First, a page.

Most authors I talk to say they were avid readers as children and that’s where their desire to write came from. Many had written their first 'books' while still in grade school.
Sadly, ADHD made reading difficult for me so I didn’t do it much as a child. I didn’t discover the joy of reading until well into high school and the thought of writing a book never entered my head until decades later.
My earliest taste of story-telling came through a completely different medium.
As an only child I had to entertain myself a fair bit. My parents, both classical musicians, had given me my own record player with a collection of records.
These were all big ‘cinematic’ pieces – Nutcracker Suite, Rite Of Spring, Night On Bald Mountain, Fire Bird, Pictures At An Exhibition, etc.
As I listened to these works alone in my room, I used my stuffed animals to act out stories that the music inspired.
These pieces have such wonderfully ‘visual’ elements, such heroic highs and desperate lows, such dramatic escalations and release of tension and I learned to shape my stories accordingly.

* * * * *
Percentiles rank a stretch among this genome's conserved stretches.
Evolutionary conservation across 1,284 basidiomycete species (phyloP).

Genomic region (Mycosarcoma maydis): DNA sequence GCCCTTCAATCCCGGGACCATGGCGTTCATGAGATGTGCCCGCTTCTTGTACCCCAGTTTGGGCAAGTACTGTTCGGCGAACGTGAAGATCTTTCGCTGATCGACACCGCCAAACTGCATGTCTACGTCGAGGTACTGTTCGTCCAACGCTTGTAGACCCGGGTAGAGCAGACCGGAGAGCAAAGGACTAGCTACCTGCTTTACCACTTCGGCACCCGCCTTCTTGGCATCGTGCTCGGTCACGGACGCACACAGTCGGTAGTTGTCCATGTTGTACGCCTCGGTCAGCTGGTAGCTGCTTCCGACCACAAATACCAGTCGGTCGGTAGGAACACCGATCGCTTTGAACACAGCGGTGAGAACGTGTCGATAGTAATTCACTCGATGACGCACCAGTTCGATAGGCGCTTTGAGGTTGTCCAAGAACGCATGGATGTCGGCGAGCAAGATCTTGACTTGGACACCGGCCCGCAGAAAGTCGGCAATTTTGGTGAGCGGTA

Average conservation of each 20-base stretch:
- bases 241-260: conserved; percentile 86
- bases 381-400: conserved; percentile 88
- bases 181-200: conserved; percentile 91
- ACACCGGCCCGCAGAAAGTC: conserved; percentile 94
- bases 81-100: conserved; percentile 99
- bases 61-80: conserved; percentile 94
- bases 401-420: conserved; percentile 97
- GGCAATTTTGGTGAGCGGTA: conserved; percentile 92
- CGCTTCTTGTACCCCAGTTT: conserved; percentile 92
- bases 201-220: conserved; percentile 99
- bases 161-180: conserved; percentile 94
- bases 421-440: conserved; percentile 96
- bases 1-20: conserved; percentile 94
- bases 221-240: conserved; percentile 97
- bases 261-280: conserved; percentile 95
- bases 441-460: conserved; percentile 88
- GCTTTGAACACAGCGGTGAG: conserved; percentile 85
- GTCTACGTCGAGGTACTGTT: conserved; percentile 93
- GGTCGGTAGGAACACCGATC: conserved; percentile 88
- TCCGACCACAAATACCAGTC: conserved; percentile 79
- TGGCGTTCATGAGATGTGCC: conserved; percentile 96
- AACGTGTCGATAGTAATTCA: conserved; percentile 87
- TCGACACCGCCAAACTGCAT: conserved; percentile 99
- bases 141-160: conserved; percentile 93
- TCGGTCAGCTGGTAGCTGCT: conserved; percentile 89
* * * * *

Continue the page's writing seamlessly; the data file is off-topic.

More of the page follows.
I created these plays for my own amusement. But I remember one day some friends came around and, with nothing else to do, I put on a record and performed one of my stories for them.
Perched on my bed with my audience seated on the floor before me, I acted out the story I’d invented to go with The Fire Bird Suite.
I vividly remember the looks on their faces, their changing expressions as my story unfolded. And what a thrill I felt knowing my efforts had been responsible.
Though it took some time to emerge, I believe it was this early experience that years later grew into a joy of writing novels.
With a beginning like that it’s not surprising many readers have commented that Run To Me, my debut thriller, was very cinematic in its treatment.